Pass The Kumara

Mar 7, 2016 | Interculturality, Mission, Mobilisation, Relationships, Strategy

Tena tātou katoa e te iwi mīhana… (Greetings to all in the tribe of missions)

March is harvest time for kumara (sweet potato) and the starchy Kiwi favourite has been at the forefront of my missions thinking lately. I believe a legitimate view of how the gospel spreads around the world is that it rides on the coat-tails of commerce. It is not often seen in the New Testament through this lens but it is there. It is certainly there in modern missions history, and it is also evident in Pasifika missions history. Commerce creates pathways for communication.

Mission rides on the coat-tails of commerce Click To Tweet

Commerce creates pathways for communication.

Consider now the kumara.

It too has travelled via the means of commerce. Early Pacific varieties have proven to originate from Peru, probably introduced to the Pacific by bold Pacific Island adventurers crossing 5,000km of ocean to South America in the 8th Century. Varieties of kumara have now spread worldwide.

Kumara are a relatively hardy crop and a rich source of nutrition, not to mention flavoursome and sweet on the palate. Comparing the kumara and the gospel yields a great deal of parable potential. “The Kingdom of God is like…” the kumara.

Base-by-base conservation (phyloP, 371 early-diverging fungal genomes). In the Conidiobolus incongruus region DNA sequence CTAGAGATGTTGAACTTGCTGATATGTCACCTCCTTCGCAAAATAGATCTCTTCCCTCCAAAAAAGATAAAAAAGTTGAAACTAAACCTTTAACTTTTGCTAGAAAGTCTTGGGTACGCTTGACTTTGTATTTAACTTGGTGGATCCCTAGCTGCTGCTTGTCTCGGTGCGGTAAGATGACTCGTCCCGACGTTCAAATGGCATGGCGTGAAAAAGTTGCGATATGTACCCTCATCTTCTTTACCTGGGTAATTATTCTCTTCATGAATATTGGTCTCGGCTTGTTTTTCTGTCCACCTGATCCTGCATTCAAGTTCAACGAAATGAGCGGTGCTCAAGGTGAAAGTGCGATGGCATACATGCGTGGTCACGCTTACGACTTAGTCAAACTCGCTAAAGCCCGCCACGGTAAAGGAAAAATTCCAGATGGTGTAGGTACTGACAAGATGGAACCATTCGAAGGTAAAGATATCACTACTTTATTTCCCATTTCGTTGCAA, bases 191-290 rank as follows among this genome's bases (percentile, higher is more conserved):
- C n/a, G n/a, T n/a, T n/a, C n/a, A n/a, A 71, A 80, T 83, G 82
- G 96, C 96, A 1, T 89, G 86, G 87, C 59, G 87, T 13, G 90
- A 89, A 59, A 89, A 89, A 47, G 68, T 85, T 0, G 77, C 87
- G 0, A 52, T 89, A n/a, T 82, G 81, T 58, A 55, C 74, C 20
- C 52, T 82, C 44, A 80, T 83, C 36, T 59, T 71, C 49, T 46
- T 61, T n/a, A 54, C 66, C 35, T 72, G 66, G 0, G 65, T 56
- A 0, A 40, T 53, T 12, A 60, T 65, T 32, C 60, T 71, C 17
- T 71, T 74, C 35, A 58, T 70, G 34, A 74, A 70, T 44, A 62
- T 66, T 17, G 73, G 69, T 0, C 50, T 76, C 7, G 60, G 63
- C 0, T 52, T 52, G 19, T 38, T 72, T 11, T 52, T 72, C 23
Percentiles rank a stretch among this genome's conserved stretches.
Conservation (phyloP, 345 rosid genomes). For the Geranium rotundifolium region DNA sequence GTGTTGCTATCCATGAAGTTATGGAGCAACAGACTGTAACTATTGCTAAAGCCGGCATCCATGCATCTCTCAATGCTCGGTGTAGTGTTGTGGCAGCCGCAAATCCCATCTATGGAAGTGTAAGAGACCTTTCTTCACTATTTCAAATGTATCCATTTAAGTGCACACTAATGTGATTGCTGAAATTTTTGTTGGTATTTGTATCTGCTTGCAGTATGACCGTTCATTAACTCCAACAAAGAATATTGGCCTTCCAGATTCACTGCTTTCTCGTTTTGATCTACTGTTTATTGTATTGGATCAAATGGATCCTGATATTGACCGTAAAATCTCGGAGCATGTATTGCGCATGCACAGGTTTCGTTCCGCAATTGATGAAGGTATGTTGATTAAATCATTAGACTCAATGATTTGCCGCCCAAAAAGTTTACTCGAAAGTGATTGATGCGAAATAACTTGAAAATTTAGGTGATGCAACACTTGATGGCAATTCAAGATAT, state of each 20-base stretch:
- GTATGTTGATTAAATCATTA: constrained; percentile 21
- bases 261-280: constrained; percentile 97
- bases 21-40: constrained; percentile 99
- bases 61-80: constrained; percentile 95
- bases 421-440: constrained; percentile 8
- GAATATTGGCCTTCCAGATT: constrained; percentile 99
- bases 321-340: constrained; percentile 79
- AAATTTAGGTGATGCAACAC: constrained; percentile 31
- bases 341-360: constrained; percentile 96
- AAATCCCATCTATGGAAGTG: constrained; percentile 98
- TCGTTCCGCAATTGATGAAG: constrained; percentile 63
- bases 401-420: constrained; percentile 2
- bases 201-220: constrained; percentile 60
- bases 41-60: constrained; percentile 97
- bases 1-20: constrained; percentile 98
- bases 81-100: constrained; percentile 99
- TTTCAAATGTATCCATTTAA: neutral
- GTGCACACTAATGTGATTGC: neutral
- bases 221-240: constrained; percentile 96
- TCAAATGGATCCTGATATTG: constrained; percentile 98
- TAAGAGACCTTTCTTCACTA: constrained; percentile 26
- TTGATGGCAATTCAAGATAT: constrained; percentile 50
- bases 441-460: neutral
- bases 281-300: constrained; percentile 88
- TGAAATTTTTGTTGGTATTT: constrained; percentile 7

Kumara were traditionally stored for the Aotearoa (New Zealand) winter in rua kumara (kumara pits – similar to the small one pictured above). Kumara feature in the main interpretation of the “ka mate” haka or war-dance made famous by the All Blacks rugby team. The backstory has the fearsome Māori warrior chief Te Rauparaha hiding in a large rua kumara from a warband pursuing him. It’s understandable. It would be isolated, safe, warm, and a potential source of nutrition… for a while.

Similarly, it would be tempting for us all to remain in our metaphorical kumara pits (churches, organisations, families), but manaakitanga (the Māori concept of generous hospitality and a general commitment/obligation to bless ‘others’) requires that we exit our pits and share our kumara with the communities around us – or, better still, beyond us.

“The Kingdom of God is like…” the kumara, it demands that we climb out of our pits and pass the kumara to those who have not yet been nourished by it.

Followers of Jesus, consider the nourishment you have been provided by the Gospel. Are you hoarding it or sharing it generously? Now consider what happened to the people of God who hoarded mana, and #stayonmission. 👊🏼

Ma te wa (until next time),

Jay